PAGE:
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NetTuts.com:
Installing and Using PHPMyAdmin with WordPress
January 06, 2015 @ 11:27:04

The NetTuts.com site has a new tutorial showing you how to get PHPMyAdmin and WordPress up and working together. They show how it can be used to aid in a low level kind of administration of the WordPress data not available through the WordPress interface.

PHPMyAdmin - or PMA - is an excellent free, open source web-based database client which can be used to interact more easily with MySQL and WordPress databases. I'll describe how to install it, secure it and some common scenarios with which it can assist you in WordPress administration.

They walk you through all the steps you'll need to get it up and running (and playing nicely together):

  • Installing PHPMyAdmin
  • Install apache2-utils to use htaccess/htpasswd
  • Change the Apache configuration's AllowOverride setting
  • Creating the database for the WordPress installation
  • Backing up the database

There's also some other helpful topics like doing a site migration, reset your administrator password and doing search and replace cross multiple records (posts).

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install phpmyadmin wordpress tutorial configure

Link: http://code.tutsplus.com/tutorials/installing-and-using-phpmyadmin-with-wordpress--cms-21944

Anthony Ferrara:
PHP Install Statistics
December 31, 2014 @ 09:29:43

Anthony Ferrara has a new post to his site sharing the results of some PHP version statistics he's gathered and how it relates back to the security of applications.

After yesterday's post, I decided to do some math to see how many PHP installs had at least 1 known security vulnerability. So I went to grab statistics from W3Techs, and correlated that with known Linux Distribution supported numbers. I then whipped up a spreadsheet and got some interesting numbers out of it. So interesting, that I need to share...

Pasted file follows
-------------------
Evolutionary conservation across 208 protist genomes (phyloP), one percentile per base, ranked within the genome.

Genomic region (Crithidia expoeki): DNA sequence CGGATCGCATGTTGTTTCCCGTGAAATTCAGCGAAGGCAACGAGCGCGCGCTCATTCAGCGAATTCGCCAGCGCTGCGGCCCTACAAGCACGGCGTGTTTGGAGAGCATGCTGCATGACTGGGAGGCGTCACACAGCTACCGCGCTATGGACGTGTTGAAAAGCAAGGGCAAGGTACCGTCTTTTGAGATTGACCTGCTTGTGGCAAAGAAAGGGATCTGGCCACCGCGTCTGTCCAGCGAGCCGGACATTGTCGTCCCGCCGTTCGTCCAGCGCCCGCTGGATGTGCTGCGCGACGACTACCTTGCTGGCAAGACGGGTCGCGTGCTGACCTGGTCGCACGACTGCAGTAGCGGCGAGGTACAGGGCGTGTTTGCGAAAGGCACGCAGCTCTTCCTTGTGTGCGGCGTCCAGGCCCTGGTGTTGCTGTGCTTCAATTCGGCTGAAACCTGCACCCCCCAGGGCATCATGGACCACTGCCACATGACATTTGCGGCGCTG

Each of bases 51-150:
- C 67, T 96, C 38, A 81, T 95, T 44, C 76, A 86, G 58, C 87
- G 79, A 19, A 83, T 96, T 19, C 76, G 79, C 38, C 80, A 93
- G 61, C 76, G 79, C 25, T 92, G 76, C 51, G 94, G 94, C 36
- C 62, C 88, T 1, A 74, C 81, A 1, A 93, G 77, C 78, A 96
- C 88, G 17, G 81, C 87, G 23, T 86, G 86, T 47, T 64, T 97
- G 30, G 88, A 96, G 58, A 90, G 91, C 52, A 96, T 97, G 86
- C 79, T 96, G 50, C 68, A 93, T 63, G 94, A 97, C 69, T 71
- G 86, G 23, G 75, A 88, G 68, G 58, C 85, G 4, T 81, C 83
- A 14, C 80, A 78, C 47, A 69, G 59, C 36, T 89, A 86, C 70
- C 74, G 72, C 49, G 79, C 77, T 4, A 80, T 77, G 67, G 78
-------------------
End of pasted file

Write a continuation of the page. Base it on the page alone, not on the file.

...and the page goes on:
He starts with the versions that currently have no known security issues and matches those up with the linux releases that currently include them. He then looks at the adoption rates for more recent versions and maps those against the security status as well...with some "grim results". He summarizes the totals of all of the version results and comes up with an interesting statistic: over 78 percent of PHP installations (and thus applications) are vulnerable to some kind of security vulnerabilities just because of what they're hosted on.

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install statistics security vulnerability issue percent

Link: http://blog.ircmaxell.com/2014/12/php-install-statistics.html

Marco Pivetta:
roave/security-advisories Composer against Security Vulnerabilities
December 30, 2014 @ 12:12:40

As Marco Pivetta has mentioned in his latest post to his site, Roave has released a tool for use with Composer that helps prevent vulnerable versions of software from even being installed (based on the data from the security-advisories data from FriendsOfPHP).

Since it's almost christmas, it's also time to release a new project! The Roave Team is pleased to announce the release of roave/security-advisories, a package that keeps known security issues out of your project.